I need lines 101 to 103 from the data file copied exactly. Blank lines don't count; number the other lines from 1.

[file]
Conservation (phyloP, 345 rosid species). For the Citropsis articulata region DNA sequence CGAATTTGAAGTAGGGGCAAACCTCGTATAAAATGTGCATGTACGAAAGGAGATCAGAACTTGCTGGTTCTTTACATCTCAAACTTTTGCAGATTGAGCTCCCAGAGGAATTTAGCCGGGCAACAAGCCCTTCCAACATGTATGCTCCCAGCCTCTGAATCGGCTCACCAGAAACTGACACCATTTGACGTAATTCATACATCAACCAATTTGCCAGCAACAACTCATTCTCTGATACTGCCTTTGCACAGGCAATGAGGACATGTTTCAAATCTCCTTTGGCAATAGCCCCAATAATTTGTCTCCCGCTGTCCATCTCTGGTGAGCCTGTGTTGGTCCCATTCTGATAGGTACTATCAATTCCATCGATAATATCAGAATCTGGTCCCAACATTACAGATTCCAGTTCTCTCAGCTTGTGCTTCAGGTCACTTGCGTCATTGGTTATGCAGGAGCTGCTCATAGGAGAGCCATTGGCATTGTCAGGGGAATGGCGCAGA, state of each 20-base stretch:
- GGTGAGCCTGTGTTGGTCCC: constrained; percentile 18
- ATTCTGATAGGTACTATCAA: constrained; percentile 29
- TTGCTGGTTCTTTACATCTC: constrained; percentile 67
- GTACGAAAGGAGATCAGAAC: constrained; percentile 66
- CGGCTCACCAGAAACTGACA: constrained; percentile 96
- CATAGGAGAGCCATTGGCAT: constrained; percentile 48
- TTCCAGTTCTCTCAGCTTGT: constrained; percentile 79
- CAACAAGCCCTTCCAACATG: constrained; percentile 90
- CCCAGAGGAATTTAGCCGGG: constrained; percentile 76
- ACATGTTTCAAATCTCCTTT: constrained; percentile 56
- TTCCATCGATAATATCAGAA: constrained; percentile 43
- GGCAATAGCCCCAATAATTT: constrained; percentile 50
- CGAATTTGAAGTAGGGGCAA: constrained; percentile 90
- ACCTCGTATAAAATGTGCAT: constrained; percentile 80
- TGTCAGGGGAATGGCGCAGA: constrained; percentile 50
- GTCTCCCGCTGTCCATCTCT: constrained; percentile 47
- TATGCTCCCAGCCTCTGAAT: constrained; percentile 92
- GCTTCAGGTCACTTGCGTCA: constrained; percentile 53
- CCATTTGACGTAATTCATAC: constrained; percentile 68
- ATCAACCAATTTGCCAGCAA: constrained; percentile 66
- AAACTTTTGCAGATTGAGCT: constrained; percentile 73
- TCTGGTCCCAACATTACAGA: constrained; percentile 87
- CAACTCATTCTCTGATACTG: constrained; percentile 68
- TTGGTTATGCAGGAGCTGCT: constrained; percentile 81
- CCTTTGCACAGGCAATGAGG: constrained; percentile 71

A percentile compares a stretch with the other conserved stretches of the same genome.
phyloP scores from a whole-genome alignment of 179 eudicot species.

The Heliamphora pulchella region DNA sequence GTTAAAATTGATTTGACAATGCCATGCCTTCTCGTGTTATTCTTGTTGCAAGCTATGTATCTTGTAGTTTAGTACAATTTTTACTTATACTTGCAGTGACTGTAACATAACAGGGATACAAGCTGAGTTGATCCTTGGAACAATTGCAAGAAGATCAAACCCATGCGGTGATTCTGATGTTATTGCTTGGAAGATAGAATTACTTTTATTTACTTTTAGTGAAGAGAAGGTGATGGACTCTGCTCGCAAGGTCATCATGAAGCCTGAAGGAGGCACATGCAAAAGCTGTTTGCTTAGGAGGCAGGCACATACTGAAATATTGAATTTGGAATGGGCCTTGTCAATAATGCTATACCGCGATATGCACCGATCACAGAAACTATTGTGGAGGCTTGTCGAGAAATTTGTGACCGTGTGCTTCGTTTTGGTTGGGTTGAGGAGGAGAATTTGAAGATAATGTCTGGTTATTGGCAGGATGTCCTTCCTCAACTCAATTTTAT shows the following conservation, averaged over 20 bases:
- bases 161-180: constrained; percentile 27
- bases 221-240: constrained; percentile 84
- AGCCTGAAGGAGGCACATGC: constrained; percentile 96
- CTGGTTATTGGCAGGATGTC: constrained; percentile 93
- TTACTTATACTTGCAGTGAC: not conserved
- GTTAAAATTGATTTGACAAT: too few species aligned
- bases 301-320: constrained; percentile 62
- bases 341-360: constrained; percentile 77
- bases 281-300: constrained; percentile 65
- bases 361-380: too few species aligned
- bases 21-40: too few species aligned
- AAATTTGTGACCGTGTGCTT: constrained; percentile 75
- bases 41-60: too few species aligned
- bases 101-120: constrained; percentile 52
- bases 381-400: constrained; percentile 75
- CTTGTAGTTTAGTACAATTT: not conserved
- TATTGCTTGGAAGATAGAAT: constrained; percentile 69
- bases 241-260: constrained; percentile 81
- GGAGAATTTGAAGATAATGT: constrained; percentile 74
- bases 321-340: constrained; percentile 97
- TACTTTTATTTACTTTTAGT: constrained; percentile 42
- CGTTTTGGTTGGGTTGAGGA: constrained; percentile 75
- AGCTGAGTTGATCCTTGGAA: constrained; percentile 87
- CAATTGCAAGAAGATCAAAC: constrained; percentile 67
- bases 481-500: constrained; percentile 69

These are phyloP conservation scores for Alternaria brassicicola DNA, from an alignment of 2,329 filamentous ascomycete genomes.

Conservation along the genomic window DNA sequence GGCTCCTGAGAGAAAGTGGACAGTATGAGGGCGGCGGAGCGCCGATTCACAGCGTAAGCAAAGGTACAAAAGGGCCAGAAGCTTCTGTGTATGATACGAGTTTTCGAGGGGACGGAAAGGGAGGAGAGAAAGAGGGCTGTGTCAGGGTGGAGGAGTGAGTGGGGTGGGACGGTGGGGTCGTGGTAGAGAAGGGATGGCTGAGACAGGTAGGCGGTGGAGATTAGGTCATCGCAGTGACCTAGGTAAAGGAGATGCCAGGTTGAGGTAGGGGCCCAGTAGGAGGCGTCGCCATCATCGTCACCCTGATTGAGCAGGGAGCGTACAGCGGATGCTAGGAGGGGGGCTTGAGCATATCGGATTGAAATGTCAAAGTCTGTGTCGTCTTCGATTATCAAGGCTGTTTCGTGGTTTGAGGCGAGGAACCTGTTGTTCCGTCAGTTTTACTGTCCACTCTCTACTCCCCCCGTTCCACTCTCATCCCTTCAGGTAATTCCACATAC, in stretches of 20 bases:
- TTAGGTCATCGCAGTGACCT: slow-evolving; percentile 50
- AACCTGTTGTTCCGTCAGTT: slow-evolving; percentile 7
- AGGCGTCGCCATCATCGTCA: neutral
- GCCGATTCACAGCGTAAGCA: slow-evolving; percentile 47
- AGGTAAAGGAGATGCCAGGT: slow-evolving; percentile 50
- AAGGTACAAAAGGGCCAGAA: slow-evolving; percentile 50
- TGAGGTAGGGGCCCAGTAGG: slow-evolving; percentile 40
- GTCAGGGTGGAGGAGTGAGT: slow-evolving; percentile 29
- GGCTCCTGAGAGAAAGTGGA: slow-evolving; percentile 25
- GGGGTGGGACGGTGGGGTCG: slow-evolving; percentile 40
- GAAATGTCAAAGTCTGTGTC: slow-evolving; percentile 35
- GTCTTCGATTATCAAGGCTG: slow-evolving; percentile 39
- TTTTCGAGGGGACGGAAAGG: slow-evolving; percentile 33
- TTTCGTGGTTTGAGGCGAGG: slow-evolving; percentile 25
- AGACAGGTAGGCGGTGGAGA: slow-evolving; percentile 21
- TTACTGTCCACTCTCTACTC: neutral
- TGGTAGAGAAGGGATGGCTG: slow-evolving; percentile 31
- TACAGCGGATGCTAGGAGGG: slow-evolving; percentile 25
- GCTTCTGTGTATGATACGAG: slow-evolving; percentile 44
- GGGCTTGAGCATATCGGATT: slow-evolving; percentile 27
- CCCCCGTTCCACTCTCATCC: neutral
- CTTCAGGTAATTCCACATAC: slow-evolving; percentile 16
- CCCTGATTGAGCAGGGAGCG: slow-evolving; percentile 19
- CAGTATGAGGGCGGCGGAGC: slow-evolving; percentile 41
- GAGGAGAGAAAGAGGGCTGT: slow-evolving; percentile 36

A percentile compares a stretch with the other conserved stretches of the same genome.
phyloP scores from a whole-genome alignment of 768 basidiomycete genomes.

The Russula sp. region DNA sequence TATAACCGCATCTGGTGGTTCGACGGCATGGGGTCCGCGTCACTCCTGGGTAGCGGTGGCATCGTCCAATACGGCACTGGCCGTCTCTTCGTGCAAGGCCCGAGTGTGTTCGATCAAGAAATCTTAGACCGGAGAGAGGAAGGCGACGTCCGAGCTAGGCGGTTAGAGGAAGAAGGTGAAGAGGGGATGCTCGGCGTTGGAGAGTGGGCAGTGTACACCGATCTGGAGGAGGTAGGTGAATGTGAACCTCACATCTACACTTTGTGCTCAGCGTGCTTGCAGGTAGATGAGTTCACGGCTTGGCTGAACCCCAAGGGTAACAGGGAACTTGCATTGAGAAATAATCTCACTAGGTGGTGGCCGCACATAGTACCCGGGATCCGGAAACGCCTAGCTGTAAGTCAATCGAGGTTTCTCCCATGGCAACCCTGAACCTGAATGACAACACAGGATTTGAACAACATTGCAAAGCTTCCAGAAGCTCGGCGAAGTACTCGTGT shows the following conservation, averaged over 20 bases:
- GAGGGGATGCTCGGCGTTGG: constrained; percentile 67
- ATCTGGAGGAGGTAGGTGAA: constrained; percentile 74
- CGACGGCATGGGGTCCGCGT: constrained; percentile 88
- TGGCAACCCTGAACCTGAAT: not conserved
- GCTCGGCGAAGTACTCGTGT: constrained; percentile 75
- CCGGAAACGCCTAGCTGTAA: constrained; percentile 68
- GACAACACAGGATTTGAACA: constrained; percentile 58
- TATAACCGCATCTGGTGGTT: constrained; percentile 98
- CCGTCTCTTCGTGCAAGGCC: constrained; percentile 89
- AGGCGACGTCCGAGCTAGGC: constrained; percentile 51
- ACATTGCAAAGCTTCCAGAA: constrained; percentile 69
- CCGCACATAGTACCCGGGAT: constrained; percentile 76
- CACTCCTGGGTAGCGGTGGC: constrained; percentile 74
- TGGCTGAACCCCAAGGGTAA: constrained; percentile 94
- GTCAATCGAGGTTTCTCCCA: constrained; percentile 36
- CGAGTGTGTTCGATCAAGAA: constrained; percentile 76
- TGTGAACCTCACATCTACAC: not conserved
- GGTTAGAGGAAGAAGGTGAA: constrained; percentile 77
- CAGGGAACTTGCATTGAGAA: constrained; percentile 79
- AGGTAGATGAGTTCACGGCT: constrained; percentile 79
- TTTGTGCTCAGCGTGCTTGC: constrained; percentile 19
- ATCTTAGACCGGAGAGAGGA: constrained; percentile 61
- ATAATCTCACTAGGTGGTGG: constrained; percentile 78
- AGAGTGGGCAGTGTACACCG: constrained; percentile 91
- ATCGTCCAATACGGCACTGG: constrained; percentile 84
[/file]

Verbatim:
- TGTGAACCTCACATCTACAC: not conserved
- GGTTAGAGGAAGAAGGTGAA: constrained; percentile 77
- CAGGGAACTTGCATTGAGAA: constrained; percentile 79